Employment Equity Regulations – Workforce Analysis – IPG-112

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Workforce analysis under the Legislated Employment Equity Program (LEEP).


This guideline clarifies how employers should analyze their workforce when implementing employment equity, in compliance with:

It includes guidance and tools for:


LEEP covers federally regulated private-sector employers, including Crown corporations and other federal organizations that are subject to the Act.

Employers must analyze their workforce to determine any underrepresentation of members of designated groups.

Employers must base this analysis on the workforce information collected and then use it for their employment systems review.


Designated groups     

Designated groups are “women, Aboriginal peoples, persons with disabilities and members of visible minorities.”


The Act does not define Women. Guidance is available for collecting data on women (see Collection of Workforce Information).

Aboriginal peoples

Aboriginal peoples are “persons who are Indians, Inuit or Métis.” Indigenous peoples’ and ‘First Nations’ are more commonly used than ‘Aboriginal peoples’ and ‘Indians.’

Persons with disabilities

Persons with disabilities are “persons who have a long-term or recurring physical, mental, sensory, psychiatric or learning impairment and who

  1. consider themselves to be disadvantaged in employment by reason of that impairment, or
  2. believe that a employer or potential employer is likely to consider them to be disadvantaged in employment by reason of that impairment,

and includes persons whose functional limitations owing to their impairment have been accommodated in their current job or workplace.”

Members of visible minorities

Members of visible minorities are “persons, other than Aboriginal peoples, who are non-Caucasian in race or non-white in colour.”

Employment Equity Occupational Groups

There are 14 Employment Equity Occupational Groups (EEOGs):

Canadian workforce

The Canadian workforce refers to “all persons in Canada of working age who are willing and able to work”. It can also refer to parts of that population “identifiable by qualification, eligibility or geography and from which the employer may reasonably be expected to draw employees”. The Minister of Labour provides information on the Canadian workforce to employers. It is based on data from Statistics Canada and is only updated when new data is available.


Employee means a “person who is employed by the employer, but does not include a person employed on a temporary or casual basis for fewer than 12 weeks in a calendar year.”


Hired means an employee has been “engaged by the employer.”


Promoted means an employee has “permanently moved from one position or job in the employer’s organization to another position or job that

  1. has a higher salary or higher salary range than the salary or salary range of the position or job previously held by the employee, and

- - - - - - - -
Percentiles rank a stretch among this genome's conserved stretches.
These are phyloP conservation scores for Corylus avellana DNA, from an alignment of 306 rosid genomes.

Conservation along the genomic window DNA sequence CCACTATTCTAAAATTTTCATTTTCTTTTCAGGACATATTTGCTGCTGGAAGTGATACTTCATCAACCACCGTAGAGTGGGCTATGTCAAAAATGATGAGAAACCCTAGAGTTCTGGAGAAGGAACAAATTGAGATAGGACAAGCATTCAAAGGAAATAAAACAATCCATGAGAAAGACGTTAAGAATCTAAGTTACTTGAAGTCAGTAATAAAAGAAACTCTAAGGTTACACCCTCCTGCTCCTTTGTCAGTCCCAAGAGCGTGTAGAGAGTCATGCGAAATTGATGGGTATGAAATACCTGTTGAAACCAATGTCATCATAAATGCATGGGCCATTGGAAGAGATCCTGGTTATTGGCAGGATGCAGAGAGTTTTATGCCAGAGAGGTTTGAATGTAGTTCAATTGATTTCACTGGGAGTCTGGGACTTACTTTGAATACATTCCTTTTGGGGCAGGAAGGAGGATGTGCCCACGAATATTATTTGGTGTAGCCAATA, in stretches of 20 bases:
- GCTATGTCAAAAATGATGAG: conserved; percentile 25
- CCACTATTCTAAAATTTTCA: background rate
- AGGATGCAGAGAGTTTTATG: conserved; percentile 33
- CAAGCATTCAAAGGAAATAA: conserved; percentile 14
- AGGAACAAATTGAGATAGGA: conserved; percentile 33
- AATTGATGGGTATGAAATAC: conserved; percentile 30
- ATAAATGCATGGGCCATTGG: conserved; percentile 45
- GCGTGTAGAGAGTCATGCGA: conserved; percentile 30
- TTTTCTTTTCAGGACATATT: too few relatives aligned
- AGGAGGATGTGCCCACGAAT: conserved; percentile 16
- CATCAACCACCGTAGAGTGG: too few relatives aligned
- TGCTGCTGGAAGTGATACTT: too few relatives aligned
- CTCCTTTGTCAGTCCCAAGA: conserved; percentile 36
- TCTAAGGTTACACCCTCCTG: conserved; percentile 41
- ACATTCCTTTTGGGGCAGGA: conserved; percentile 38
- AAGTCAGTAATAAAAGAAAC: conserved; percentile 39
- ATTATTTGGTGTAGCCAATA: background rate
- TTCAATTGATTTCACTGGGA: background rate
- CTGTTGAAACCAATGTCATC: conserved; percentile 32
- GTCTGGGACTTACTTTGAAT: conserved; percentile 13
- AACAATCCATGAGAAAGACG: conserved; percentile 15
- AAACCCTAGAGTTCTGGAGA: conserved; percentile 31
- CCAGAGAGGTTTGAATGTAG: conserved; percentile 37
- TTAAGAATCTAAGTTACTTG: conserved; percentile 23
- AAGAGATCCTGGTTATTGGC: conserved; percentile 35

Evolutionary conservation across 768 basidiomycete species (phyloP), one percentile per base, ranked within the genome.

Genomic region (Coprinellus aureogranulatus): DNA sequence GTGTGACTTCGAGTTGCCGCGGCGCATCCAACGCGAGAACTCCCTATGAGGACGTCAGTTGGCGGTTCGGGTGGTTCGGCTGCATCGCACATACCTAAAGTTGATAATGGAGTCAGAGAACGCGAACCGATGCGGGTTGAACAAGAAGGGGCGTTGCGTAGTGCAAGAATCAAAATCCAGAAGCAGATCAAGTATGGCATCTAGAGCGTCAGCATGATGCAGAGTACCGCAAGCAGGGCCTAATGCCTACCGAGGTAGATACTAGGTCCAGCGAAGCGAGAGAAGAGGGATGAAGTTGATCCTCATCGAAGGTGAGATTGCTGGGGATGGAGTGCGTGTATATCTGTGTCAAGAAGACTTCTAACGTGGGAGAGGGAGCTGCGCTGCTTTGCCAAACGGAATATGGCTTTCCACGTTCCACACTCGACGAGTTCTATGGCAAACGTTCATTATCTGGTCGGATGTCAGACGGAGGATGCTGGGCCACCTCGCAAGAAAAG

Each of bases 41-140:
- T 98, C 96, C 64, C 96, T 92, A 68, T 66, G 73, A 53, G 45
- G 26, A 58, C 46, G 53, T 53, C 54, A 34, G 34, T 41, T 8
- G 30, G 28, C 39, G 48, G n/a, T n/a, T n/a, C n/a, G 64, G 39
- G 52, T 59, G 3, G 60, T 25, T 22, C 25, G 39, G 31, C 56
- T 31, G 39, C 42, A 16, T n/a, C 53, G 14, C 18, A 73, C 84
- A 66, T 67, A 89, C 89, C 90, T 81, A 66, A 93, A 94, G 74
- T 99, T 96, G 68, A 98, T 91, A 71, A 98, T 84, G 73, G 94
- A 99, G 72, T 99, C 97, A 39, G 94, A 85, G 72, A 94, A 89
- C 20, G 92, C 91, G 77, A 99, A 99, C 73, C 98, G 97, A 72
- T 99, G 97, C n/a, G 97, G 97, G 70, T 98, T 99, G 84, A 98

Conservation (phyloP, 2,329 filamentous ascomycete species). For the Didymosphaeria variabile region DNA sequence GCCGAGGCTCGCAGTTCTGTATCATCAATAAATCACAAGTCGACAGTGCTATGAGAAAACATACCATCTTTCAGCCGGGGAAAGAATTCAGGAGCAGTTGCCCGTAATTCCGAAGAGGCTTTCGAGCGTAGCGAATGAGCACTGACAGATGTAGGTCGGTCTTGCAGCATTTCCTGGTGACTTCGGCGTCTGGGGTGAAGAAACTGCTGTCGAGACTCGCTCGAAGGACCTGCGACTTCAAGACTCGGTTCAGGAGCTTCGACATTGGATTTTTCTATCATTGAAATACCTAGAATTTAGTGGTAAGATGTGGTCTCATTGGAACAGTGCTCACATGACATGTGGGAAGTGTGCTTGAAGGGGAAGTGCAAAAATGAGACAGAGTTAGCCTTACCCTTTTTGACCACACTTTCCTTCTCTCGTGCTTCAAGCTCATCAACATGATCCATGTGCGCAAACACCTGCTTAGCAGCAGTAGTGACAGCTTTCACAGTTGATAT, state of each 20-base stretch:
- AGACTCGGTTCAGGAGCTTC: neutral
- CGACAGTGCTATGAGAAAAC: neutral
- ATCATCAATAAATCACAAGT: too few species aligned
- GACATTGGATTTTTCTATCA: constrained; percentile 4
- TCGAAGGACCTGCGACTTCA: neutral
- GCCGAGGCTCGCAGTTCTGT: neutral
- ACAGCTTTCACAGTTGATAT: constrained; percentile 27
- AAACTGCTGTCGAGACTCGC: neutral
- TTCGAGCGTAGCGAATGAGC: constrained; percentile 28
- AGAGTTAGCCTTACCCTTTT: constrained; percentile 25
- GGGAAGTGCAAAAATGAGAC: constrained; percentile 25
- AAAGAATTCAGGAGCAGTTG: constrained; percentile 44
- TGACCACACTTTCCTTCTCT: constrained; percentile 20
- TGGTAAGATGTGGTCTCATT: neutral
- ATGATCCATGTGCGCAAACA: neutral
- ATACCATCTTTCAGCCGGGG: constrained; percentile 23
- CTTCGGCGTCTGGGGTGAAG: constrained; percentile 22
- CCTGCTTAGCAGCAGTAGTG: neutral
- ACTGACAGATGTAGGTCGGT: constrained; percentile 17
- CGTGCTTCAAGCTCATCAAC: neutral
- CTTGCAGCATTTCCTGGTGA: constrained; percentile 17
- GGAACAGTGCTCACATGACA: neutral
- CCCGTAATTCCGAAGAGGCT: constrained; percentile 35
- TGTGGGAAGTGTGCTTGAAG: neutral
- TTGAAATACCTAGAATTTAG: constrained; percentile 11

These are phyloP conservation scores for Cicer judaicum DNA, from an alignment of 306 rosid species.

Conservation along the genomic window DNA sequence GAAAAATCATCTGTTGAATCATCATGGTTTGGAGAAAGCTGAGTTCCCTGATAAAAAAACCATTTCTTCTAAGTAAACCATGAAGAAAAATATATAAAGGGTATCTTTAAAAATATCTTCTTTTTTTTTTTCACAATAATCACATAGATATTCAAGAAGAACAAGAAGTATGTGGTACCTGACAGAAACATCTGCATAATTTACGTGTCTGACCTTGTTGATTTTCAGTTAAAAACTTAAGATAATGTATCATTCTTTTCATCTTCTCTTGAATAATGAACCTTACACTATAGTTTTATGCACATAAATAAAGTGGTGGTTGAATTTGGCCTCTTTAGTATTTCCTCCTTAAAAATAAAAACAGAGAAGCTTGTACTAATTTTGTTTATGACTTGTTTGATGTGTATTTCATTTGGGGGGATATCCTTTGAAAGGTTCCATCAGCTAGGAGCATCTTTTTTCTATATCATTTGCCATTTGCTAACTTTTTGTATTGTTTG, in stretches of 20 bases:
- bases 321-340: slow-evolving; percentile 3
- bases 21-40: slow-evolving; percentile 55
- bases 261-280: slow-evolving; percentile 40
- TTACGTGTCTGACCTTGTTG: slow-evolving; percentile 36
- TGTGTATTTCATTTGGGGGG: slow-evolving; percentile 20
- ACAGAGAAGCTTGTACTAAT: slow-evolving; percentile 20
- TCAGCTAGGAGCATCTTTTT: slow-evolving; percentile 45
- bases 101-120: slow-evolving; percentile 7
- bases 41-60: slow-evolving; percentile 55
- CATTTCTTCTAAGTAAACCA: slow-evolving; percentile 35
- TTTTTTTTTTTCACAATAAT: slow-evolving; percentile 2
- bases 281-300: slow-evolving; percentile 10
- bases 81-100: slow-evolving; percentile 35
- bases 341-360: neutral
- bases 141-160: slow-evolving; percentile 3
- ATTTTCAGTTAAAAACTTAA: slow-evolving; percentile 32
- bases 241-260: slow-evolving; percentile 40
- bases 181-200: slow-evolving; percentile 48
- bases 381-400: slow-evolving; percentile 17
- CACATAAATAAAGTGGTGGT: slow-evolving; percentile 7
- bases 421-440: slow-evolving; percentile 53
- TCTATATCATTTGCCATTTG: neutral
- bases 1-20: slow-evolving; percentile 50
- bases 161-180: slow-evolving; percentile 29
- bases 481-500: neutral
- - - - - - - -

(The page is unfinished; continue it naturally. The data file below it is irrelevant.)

2. ranks higher in the organizational hierarchy of the employer.”


Terminated means “retired, resigned, laid off, dismissed or otherwise having ceased to be an employee, but does not include laid off temporarily or absent by reason of illness, injury or a labour dispute.”

Flow data analysis

A flow data analysis focuses on occupational movement: hires, promotions and terminations. It seeks to determine if members of designated groups are over- or underrepresented in these movements.

Clustering analysis

A clustering analysis determines if designated group members are in a disproportionately high ratio in:

Attainment rate

The attainment rate, expressed as a percentage, refers to the extent to which representation of designated groups in the employers’ workforce approaches, meets or exceeds their representation in the Canadian workforce.


Employers must analyze their workforce, based on the workforce information collected and relevant information in other employment records, to determine for each Employment Equity Occupational Group:

To determine the underrepresentation of members of designated groups, employers must also use labour market information provided or determined to be relevant by the Minister of Labour.

Employers must prepare a summary of the results of their workforce analysis and use it when preparing their employment equity plan.

Employers must also report salary, including the distribution of employees in salary ranges and any pay gaps.

In addition, employers must establish and maintain the following records on each employee:

Employers must also establish and maintain the following records:


Calculating gaps

When employers use the Labour Program Workplace Equity Information Management System (WEIMS), it calculates automatically all representation and pay gaps, using default values for the representation of members of designated groups in the Canadian workforce.

Employers who do not use WEIMS should:

Significant gaps

Significant gaps in representation exist when:


Flow data analysis

Employers should complete a flow data analysis for each designated group in each occupational group to compare:

Clustering analysis

Employers should also complete a clustering analysis if:

Clustering occurs when the ratio of members of a designated group found in an EEOG or in lower salary quartiles (quartiles 1 or 2) of an EEOG is higher than the ratio of the employees who are not members of a designated group. Clustering might be evidence of occupational segregation or employment barriers related to salary, which the employment systems review will determine.

Summary of the results

In their summary of the results of their workforce analysis, employers should include a:

Further guidance

Further guidance on the workforce analysis is provided here.

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